--THE MATH, in his address: “Those earning between $500,000 and one million dollars a year, for instance, would see their taxes increase by an average of $973 a year. That’s less than three bucks a day – about the cost of a small soy latte at your local Starbucks. … A five-year tax on the wealthiest among us – with every dollar dedicated to pre-K and after-school.”
--TEAM DE BLASIO’S CONFIDENCE was boosted by a Center for American Progress post last month, “Why Paying For Preschool In New York City With Tax Increases Benefits Everyone”: “[A] large body of research shows that the idea of ‘tax flight’ is a myth. More progressive tax structures that tax the wealthy at higher rates do not appear to impact migration across states. In fact, high-income workers are the least responsive to changes in the distribution of taxation.” http://goo.gl/GL7PDt
“DEAD AIM” AT TALE OF TWO CITIES -- Capital’s Sally Goldenberg and Laura Nahmias: “The new mayor also promised to expand the city's existing law mandating companies with more than 20 employees provide five paid sick days each year. … It fell to former president Bill Clinton … to yank the proceedings back in a more conciliatory direction, making a point of thanking Bloomberg …” http://goo.gl/mrBLSk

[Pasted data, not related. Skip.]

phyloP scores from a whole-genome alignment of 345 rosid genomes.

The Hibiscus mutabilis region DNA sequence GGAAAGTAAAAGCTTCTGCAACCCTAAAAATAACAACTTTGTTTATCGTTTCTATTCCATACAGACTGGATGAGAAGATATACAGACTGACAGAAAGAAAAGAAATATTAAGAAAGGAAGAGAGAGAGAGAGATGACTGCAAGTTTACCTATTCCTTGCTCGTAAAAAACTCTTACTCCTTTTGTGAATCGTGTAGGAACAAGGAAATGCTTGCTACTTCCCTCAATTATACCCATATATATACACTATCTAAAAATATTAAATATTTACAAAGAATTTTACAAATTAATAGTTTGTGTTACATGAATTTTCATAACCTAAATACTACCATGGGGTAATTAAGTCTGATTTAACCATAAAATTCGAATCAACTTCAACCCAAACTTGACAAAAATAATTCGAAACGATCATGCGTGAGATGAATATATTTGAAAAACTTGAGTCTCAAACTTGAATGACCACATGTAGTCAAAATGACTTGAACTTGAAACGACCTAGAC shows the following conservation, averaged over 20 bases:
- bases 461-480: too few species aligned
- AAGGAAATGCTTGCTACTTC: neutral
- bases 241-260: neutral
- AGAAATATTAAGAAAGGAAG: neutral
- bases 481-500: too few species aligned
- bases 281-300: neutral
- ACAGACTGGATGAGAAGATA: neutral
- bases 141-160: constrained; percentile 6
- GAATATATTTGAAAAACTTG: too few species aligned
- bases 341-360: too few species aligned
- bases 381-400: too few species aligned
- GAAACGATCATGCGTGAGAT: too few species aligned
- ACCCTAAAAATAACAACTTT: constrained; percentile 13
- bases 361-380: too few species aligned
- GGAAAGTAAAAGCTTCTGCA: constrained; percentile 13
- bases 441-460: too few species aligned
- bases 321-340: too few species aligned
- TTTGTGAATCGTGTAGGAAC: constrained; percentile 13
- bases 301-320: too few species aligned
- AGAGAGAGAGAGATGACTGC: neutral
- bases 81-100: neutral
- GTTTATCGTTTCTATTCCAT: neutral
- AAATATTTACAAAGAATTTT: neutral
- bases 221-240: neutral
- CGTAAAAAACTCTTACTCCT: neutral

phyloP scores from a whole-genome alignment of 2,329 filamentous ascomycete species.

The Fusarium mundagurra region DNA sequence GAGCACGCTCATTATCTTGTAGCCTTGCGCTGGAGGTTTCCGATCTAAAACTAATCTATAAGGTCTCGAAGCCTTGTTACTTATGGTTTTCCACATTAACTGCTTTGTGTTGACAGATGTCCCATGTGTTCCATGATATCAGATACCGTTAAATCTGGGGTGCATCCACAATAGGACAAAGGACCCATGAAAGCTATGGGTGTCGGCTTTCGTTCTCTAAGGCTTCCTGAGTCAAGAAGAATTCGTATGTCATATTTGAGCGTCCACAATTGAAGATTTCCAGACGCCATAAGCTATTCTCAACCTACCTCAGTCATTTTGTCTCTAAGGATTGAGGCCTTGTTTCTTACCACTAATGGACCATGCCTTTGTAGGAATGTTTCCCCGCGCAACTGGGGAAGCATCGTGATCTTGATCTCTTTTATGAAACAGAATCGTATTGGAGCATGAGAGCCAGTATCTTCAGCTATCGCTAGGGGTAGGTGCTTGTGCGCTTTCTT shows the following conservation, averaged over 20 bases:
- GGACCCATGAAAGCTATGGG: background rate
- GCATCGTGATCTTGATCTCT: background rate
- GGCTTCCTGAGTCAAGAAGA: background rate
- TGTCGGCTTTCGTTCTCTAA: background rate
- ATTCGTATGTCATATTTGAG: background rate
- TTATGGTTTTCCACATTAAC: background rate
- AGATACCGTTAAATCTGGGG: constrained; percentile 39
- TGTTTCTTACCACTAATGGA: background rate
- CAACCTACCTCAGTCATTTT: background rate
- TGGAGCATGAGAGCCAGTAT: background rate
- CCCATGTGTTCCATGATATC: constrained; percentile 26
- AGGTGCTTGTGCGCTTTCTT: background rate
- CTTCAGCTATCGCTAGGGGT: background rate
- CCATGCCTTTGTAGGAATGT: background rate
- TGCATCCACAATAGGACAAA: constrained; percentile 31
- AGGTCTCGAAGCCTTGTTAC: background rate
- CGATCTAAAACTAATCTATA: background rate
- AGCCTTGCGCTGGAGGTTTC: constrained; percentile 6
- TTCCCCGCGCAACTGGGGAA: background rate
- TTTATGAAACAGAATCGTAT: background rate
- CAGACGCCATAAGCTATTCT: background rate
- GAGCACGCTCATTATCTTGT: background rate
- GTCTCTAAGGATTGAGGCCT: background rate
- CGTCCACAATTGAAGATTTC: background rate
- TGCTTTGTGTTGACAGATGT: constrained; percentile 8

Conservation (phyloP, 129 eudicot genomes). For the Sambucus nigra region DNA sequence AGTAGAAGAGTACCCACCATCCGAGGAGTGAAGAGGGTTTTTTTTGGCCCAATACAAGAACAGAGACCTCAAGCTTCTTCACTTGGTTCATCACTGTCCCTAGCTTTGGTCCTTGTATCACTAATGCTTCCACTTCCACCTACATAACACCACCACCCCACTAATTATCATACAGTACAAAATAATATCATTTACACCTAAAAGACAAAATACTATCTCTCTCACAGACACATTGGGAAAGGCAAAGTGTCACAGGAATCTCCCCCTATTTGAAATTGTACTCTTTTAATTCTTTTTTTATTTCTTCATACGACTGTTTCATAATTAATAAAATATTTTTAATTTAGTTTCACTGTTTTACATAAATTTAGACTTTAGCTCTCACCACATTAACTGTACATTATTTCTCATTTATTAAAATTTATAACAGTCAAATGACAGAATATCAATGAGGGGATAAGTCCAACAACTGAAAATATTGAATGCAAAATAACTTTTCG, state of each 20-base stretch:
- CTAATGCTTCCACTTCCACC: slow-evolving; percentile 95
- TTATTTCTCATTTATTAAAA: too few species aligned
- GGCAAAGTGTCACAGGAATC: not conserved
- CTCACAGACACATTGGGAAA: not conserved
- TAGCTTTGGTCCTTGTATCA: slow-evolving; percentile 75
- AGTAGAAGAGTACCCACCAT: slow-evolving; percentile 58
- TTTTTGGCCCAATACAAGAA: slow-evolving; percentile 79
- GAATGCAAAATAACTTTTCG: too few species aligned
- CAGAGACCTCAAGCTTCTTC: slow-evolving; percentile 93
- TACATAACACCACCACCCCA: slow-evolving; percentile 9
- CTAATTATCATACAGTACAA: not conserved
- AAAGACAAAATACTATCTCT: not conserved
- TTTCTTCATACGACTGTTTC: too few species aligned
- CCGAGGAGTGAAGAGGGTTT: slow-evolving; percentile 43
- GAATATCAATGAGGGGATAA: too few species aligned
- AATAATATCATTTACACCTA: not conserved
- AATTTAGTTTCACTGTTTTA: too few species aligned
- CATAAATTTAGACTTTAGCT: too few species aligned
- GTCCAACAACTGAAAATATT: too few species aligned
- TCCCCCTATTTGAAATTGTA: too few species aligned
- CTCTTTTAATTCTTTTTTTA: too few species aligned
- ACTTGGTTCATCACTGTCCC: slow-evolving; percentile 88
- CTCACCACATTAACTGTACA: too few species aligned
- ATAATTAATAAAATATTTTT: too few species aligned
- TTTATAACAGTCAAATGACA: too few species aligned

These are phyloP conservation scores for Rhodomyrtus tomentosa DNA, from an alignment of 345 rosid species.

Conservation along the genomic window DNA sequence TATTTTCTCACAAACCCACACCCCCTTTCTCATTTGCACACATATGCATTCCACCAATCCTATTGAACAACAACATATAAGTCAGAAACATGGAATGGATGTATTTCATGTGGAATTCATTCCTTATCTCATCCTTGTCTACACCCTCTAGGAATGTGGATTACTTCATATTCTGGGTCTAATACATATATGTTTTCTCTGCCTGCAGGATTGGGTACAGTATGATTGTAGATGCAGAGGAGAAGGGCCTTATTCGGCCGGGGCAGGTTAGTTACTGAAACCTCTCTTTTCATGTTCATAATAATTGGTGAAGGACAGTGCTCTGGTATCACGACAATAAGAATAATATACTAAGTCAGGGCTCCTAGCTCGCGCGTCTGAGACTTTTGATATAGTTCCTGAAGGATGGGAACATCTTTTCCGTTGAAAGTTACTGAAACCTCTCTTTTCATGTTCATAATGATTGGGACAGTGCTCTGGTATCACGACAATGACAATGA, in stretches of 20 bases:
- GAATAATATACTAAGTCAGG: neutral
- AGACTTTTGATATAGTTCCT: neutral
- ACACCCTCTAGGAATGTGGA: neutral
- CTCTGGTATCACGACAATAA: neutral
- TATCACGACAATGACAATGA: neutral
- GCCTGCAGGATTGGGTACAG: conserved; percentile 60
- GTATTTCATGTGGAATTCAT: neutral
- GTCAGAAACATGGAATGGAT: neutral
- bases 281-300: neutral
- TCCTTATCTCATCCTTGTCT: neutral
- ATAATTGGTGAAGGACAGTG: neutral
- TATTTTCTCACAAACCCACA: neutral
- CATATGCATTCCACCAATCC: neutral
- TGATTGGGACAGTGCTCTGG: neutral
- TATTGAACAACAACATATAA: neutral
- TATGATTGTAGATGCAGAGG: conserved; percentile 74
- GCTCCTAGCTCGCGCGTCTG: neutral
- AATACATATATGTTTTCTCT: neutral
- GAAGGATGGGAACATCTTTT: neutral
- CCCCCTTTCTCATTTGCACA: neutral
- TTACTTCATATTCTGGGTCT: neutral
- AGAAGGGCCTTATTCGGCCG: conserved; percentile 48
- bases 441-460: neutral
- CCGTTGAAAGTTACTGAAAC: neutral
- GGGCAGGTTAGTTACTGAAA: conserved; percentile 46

EXCLUSIVE: Lis Smith, a key de Blasio spokesperson during the campaign and transition until her relationship with her former client Eliot Spitzer broke and became a tabloid fixture, had her last official day on his team yesterday and won’t follow him into city government, City Hall sources tell Capital. In the latter part of the transition and during the inauguration, Smith was said to be on vacation.
--Smith is returning to her work as a consultant for the Democratic Governors Association and Maryland governor Martin O’Malley, who remained clients while she was with de Blasio. According to a source close to Smith, she was contracted to work with de Blasio only through the transition.
Smith will be based in both New York and D.C.
--Laura Santucci – executive director of the Transition, and now chief of staff to the Mayor, said in a quote provided to Capital: “Lis was contracted to work with our team through the transition. She did exemplary work and we are grateful for the support she provided. Now that the transition is concluding, she is returning to her work as a political consultant.”